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Proc Natl Acad Sci U S A. Aug 10, 2004; 101(32): 11797–11802.
Published online Jul 27, 2004. doi:  10.1073/pnas.0403165101
PMCID: PMC511054
Medical Sciences

N-acetylation of hypothalamic α-melanocyte-stimulating hormone and regulation by leptin

Abstract

The central melanocortin system is critical in the regulation of appetite and body weight, and leptin exerts its anorexigenic actions partly by increasing hypothalamic proopiomelanocortin (POMC) expression. The POMC-derived peptide α-melanocyte-stimulating hormone (αMSH) is a melanocortin 4 receptor agonist, and its potency in reducing energy intake is strongly increased by N-acetylation. The reason for the higher biological activity of N-acetylated αMSH (Act-αMSH) compared with that of N-desacetylated αMSH (Des-αMSH) is unclear, and regulation of acetylation by leptin has not been investigated. We show here that total hypothalamic αMSH levels are decreased in leptin-deficient ob/ob mice and increased in leptin-treated ob/ob and C57BL/6J mice. The increase in total αMSH occurred as soon as 3 h after leptin injection and was entirely due to an increase in Act-αMSH. Consistent with this observation, leptin rapidly induced the enzymatic activity of a N-acetyltransferase in the hypothalamus of mice. In 293T cells expressing the melanocortin 4 receptor, Act-αMSH is far more potent than Des-αMSH in stimulating cAMP accumulation, an effect caused by a dramatically increased stability of Act-αMSH. Moreover, Des-αMSH is rapidly degraded in the hypothalamus after intracerebroventricular injection in rats and was less potent in inhibiting energy intake. The results suggest that leptin activates a N-acetyltransferase in POMC neurons, leading to increased hypothalamic levels of Act-αMSH. Due to its increased stability, this posttranslational modification of αMSH may play a critical role in leptin action via the central melanocortin pathway.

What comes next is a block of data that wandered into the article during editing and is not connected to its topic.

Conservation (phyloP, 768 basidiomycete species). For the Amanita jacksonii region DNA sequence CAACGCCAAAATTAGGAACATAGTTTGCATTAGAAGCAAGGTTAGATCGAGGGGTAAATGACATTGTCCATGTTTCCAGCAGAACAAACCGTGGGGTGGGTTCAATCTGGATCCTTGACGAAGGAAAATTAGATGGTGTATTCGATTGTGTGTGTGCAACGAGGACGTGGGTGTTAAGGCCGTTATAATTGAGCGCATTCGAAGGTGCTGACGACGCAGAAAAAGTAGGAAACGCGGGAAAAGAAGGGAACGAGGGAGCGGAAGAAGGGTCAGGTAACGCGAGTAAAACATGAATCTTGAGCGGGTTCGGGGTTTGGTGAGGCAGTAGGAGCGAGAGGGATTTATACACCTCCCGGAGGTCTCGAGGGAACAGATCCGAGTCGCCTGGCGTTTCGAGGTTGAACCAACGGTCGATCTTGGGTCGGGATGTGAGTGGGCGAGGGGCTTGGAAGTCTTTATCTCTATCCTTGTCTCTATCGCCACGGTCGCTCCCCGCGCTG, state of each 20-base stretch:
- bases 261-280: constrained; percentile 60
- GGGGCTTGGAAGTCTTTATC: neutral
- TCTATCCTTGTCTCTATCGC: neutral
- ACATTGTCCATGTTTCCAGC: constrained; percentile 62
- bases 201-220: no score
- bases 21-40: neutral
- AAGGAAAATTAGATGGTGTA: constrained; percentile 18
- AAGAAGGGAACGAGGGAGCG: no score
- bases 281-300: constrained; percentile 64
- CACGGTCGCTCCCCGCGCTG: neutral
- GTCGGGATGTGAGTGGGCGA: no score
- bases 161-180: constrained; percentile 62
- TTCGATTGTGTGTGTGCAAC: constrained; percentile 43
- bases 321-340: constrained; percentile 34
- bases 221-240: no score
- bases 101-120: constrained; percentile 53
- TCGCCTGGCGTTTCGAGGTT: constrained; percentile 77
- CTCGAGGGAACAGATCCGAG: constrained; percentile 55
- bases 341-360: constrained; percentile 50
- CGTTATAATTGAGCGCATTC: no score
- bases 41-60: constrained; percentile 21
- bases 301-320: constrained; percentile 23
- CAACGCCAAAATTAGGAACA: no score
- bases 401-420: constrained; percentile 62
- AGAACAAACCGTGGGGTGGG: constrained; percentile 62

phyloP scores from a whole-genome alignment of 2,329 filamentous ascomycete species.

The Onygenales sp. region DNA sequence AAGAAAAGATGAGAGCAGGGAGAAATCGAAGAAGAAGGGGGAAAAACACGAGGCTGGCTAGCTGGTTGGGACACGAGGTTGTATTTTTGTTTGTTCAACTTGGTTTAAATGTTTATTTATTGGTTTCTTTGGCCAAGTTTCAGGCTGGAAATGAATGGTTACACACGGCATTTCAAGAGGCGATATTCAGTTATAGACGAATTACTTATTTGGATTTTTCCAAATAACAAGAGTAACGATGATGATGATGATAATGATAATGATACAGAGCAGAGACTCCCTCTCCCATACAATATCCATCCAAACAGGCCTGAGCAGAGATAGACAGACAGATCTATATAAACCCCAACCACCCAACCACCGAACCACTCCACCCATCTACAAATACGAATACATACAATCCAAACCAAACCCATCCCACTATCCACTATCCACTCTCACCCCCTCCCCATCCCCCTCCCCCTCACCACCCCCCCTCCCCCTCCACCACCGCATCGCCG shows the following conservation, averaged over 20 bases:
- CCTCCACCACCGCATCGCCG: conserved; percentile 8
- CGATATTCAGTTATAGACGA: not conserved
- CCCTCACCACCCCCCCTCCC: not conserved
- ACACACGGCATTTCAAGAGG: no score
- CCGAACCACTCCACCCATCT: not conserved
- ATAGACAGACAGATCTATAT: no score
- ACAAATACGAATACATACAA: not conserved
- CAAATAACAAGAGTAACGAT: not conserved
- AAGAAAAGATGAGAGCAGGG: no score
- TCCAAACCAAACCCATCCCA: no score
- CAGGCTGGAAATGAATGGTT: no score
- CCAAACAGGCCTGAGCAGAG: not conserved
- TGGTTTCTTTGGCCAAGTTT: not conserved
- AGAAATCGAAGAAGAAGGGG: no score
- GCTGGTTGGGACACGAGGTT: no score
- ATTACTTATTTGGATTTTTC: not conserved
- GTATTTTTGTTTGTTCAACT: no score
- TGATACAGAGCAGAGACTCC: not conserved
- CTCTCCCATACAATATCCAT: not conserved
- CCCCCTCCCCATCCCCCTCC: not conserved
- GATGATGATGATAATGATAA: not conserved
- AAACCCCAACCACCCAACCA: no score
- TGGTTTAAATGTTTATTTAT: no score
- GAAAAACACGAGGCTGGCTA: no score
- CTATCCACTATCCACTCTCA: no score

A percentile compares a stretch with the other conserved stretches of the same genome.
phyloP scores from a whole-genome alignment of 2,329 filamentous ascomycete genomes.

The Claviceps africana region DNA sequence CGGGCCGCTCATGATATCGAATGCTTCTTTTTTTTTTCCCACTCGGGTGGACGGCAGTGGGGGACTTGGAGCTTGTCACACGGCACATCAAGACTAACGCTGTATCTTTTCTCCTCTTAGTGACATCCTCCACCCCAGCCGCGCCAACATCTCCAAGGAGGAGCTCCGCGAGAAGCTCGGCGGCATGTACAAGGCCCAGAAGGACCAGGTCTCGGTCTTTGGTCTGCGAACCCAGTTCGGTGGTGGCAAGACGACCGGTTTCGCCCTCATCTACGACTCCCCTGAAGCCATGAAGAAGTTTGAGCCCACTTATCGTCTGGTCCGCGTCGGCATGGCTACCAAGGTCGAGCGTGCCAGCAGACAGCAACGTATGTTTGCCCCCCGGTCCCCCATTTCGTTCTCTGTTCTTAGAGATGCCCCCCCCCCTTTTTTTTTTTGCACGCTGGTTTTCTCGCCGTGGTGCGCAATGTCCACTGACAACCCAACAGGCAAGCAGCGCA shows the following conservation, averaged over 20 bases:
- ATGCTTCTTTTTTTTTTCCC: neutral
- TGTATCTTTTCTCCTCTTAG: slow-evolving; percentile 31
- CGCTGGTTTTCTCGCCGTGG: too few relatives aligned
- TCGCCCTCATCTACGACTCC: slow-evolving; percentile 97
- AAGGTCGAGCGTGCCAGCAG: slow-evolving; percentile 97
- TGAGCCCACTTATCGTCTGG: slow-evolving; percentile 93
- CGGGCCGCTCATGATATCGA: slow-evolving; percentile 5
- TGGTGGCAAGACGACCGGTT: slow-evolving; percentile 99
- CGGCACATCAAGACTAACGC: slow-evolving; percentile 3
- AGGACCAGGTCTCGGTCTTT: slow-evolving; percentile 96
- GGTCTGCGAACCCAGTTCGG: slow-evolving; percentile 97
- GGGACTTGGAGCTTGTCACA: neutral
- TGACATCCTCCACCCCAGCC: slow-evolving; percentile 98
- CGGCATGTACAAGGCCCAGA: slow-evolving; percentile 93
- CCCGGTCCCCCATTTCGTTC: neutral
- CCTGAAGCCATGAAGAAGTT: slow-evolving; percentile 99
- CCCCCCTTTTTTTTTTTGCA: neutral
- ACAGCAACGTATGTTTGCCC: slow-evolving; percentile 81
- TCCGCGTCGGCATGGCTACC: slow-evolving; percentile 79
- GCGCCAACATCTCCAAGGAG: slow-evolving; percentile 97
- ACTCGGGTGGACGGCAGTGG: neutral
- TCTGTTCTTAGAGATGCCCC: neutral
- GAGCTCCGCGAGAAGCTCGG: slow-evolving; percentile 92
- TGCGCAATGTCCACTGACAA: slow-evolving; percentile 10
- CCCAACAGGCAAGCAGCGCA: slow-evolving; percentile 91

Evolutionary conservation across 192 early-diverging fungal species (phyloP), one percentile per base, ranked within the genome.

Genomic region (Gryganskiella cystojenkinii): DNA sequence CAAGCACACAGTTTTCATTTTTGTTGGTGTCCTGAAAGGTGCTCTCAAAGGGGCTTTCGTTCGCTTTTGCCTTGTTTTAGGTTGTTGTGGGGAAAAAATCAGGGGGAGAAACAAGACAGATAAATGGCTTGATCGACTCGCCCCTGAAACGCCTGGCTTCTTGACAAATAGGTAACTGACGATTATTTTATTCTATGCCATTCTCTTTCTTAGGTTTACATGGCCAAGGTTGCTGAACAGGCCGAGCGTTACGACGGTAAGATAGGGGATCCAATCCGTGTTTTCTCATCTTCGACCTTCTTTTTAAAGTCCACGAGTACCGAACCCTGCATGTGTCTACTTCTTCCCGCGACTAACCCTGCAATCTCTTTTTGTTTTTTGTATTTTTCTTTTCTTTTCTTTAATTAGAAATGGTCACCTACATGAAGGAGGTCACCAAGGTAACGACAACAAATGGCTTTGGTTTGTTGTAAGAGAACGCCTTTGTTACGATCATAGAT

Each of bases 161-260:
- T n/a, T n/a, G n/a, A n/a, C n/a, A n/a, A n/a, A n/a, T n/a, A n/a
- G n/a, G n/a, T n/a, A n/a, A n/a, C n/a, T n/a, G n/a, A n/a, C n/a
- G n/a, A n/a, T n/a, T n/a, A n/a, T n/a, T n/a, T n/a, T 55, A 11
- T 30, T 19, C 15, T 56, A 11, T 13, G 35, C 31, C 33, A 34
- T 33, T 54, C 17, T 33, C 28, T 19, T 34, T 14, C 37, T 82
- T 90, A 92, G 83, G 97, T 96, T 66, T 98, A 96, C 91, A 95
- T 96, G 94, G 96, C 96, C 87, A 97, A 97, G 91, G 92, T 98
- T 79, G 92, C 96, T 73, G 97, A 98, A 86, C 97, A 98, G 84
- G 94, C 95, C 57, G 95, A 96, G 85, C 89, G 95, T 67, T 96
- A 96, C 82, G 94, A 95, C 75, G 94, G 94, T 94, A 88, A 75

The adipocyte-derived hormone leptin is expressed in fat tissue and acts on the central nervous system to inform key regulatory centers about energy stores (13). Leptin receptors (ObRs) are highly expressed within the hypothalamus, including in proopiomelanocortin (POMC) neurons located in the arcuate nucleus (4, 5). POMC-derived neuropeptides, primarily α-melanocyte-stimulating hormone (αMSH), activate the melanocortin 4 receptor (MC4R) and function downstream of leptin signaling to regulate energy balance, although other pathways are also important (610). Supporting the role of the melanocortin pathway in leptin action are data showing that central injection of synthetic melanocortin receptor antagonists inhibits the effect of leptin to reduce food intake (10). Furthermore, mutations in the pomc and mc4r genes result in severe obesity in mice (6, 11) and humans (7, 12).

Studies investigating the regulation of POMC neurons by leptin have focused mainly on gene expression analyses. It is known that fasting, which is a state of low serum leptin levels, results in reduced amounts of POMC mRNA levels. This reduction is also seen in the hypothalamus of the leptin-deficient ob/ob mice (1316). In addition, hypothalamic POMC mRNA is stimulated by the administration of recombinant leptin to rodents (16). However, few studies have examined regulation of hypothalamic POMC-derived peptides, such as αMSH, in response to leptin. Generation of αMSH from POMC involves extensive posttranslational processing by prohormone convertases 1 and 2 (PC1 and PC2) and carboxypeptidase E (CPE) and amidation on the C terminus by peptidyl α-amidating monooxygenase (PAM) (17). Moreover, mature αMSH [N-acetylated αMSH (Act-αMSH)] is generated from desacetylated αMSH (Des-αMSH) by a N-acetyltransferase that has yet to be identified (17). The amount of Act-αMSH in the rodent brain is controversial, because some studies report undetectable levels of the N-acetylated form in the hypothalamus (1820). On the other hand, it is well established that synthetic Act-αMSH is far more potent than Des-αMSH in reducing food intake when administered centrally in rats (21, 22). It is presently unclear whether N-acetylation of hypothalamic αMSH is regulated by leptin, and the mechanism underlying the different potencies of the two forms of αMSH is poorly understood.

The purpose of this study was therefore fourfold: (i) to determine total αMSH levels in hypothalamic extracts in response to leptin, (ii) to investigate the potential role of leptin to influence N-acetylation of αMSH, (iii) to determine whether leptin can regulate hypothalamic αMSH N-acetyltransferase activity, and (iv) to understand the mechanism by which Act-αMSH is more potent than Des-αMSH in activating MC4R signaling and inhibiting feeding.